Saturday, March 24, 2007

Marieo Guerrero dies of injuries from I.E.D.

FORT WORTH -- A 30-year-old soldier from Fort Worth was killed by a roadside bomb Saturday on his last mission before a scheduled trip home on R&R.

Spc. Marieo Guerrero, who joined the infantry because he wanted to make a difference in the world, was driving a Bradley Fighting Vehicle when the attack occurred in Baghdad. The Army told his mother that he was the only one in the vehicle killed.

"It's unreal that this is happening," his mother, Cheryl Martinez, said from her home in Crowley.

Funeral services are pending at Laurel Land Funeral Home.

Spc. Guerrero is the 22nd man killed in Iraq from Tarrant County and the 15th from Fort Worth, one of the highest totals of any city in the country.

He was, his family said, a caring man who looked after his mom and sisters, loved being around animals and could shoot a mean game of pool. They worried about him constantly while he was in Iraq, but he never told them that he felt in danger.

"He knew the circumstances of joining the Army," his younger sister, Carrie Sharif, said.

Born Sept. 8, 1976, Spc. Guerrero attended Southwest High School before finishing up his high-school years at Trimble Tech in 1995.

He had a variety of jobs after high school but decided to pursue the Army in 2004.

"He wanted to be front-line infantry, not for college money or anything, but to make the world a better place," his mother said.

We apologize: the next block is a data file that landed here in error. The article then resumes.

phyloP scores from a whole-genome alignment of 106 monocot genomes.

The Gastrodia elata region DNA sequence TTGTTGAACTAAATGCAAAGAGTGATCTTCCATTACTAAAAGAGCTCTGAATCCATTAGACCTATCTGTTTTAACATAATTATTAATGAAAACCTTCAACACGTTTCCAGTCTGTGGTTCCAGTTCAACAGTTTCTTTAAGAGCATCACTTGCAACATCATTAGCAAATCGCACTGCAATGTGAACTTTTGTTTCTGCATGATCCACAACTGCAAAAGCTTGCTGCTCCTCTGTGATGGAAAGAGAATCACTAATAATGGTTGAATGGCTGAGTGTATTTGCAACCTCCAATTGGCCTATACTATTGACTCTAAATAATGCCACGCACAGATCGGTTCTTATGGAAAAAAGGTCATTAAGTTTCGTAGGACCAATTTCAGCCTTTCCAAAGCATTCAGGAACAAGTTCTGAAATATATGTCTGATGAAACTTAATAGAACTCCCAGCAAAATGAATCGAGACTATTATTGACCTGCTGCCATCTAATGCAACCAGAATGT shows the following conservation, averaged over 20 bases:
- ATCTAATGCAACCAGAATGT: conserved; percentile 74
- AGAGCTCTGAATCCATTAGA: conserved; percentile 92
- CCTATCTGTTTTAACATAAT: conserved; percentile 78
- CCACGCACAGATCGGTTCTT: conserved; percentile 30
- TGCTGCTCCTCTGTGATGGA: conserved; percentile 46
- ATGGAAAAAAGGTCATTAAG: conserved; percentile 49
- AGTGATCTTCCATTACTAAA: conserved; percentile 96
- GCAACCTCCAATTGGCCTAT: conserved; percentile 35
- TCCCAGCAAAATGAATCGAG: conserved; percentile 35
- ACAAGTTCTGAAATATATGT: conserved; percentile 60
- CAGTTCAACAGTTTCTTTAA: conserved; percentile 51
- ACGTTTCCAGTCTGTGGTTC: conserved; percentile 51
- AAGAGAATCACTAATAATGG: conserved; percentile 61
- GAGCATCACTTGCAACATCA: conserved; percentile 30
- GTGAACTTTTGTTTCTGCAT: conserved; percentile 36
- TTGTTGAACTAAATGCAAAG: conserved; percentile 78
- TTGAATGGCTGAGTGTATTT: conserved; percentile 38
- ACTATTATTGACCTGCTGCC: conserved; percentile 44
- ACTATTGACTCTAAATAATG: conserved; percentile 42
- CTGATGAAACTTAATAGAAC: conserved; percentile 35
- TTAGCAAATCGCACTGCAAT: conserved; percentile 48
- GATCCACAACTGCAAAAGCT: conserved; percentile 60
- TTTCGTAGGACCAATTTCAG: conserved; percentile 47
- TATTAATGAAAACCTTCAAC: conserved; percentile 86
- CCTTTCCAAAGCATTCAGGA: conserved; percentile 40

After infantry training at Fort Benning, Ga., Spc. Guerrero was assigned to Alpha Company, 1st Battalion, 18th Infantry, in Schweinfurt, Germany. He deployed to Iraq late last summer with the Germany-based 1st Infantry Division.

Although Spc. Guerrero wore the 1st Infantry patch, his unit was assigned to an area under the control of the 1st Cavalry Division.

He called his family almost every day, no matter where he was -- Georgia, Germany or Iraq. He was, they said, the last one to go to bed, the first one to get up, always asking how everyone was doing.

"He was the backbone of the family," said his younger brother, Marcus Martinez. "He made sure everyone came before him."

Spc. Guerrero was, they said, unafraid of almost anything. The only thing they could think of made them laugh.

"The only thing I know of is newborns," his sister said. "He did not hold newborn babies."

Spc. Guerrero called Friday night to tell his family that he loved them and that he had one more mission before he would be released on R&R to come home.

"Then we didn't hear anything else," his sister said.

He is also survived by his wife, Jennifer; stepfather, Moises Martinez; and sister, Lisa Marie Guerrero.

From the Telegram